Sara Mason always knew she’d end up at Stella Anderson Nursing home.
“I’m a very spiritual person and for many years I had visions of this place. As soon as we drove up the hill I knew this place was for me,” she said.
Earlier this year Sara had a stroke. She was in hospital for a fortnight and private aged care for a short while before she moved to Stella Anderson.
“My husband passed away seven years ago. It was only Rambo the dog keeping me going but my daughter took him,” he said.
Sara said some people struggle with the transition into aged care, but she at ease with the situation.
“I’ve had a hard life. I didn’t want that anymore,” she said.
“I’m quite content here and that’s the big thing, being content. Some people get depressed, sad and frustrated. I call it (Stella Anderson) my extended family.”
Sara has made her room and the facility feel like home, beautifying it with flowers and plants. Her bathroom in particular has become famous across the Gibson Street complex.
“People have got to see something pretty to feel good,” she said.
She keeps busy knitting rugs for extended family - averaging about 2-3 per week - reading and socialising.
Dick Boyd will never lose his sense of adventure.
The 88-year-old, who used to caravan across Australia, hurt his back from a fall and lost his driver’s licence.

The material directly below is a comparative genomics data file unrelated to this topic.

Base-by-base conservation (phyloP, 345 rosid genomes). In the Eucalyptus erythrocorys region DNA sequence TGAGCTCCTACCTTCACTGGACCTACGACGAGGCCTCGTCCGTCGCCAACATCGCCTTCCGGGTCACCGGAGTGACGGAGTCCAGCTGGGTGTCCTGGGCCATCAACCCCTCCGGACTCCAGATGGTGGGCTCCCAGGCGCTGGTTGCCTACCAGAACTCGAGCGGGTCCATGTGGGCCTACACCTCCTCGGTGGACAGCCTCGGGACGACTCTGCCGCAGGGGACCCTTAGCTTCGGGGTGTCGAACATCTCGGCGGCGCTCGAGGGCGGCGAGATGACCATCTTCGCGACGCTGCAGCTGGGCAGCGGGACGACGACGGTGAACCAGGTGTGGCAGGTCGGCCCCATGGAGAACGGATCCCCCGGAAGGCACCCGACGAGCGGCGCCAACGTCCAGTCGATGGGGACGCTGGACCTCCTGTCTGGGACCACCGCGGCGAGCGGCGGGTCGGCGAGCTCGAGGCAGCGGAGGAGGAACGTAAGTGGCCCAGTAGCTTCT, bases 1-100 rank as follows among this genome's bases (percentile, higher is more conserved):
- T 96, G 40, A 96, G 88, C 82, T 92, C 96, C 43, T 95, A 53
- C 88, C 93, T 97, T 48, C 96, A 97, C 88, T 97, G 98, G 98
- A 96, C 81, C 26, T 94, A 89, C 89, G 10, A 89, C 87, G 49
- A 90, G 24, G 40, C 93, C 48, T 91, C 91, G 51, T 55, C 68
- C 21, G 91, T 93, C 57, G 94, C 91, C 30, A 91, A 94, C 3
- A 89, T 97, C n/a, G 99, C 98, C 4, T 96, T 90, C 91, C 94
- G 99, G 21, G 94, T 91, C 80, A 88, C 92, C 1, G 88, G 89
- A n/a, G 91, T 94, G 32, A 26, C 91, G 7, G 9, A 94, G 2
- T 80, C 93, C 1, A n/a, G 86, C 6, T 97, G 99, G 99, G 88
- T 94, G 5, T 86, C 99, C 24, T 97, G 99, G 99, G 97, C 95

“I used to go where I wanted to, but losing the car was tough,” he said.
Dick’s wife, Norma, was already a resident at Joan Pinder so the family and Dick made the pre-emptive decision to go into the aged care facility.
“I was quite capable at home and was coming in a lot to see Norma anyway so we made the call,” he said.
Initially Dick struggled with the transition into aged care, perhaps feeling he didn’t need to be there, but soon realised the support at hand was beneficial.
“You get used to it, it’s a different way of life. It’s part of life, you age and to have the support around you is important,” he said.
Dick, a former Eaglehawk football club rover, most enjoys the events at of Joan Pinder.
“Socially it’s really good, there’s always a bit of a party going on with a few beers and biscuits but if you want to sit in your room on your own for some quiet time, you can,” he said.
After a couple of falls and trouble with her heart, Dulcie Gibson moved back to Bendigo from the Sunshine Coast.
She’s been in two Bendigo Health aged care facilities – Carshalton House and now Stella Anderson – and was struck by the caring nature of staff.
“They’re very friendly. I feel comfortable and at home. The nurses genuinely care for you, they care about you and your problems and they take an interest in you,” she said
Career grape farmer Neil Masters has been on the go since he was teenager.
Now aged 85, the ‘Head Gardener’ at Stella Anderson he keeps himself busy in the veggie garden and flowerbeds throughout the facility.
“I’m the gardener, I love getting out there in the veggie patch, watering it every couple of days, making sure it looks good. The gardening keeps me active and interested,” he said.
We value feedback from patients, family members and carers.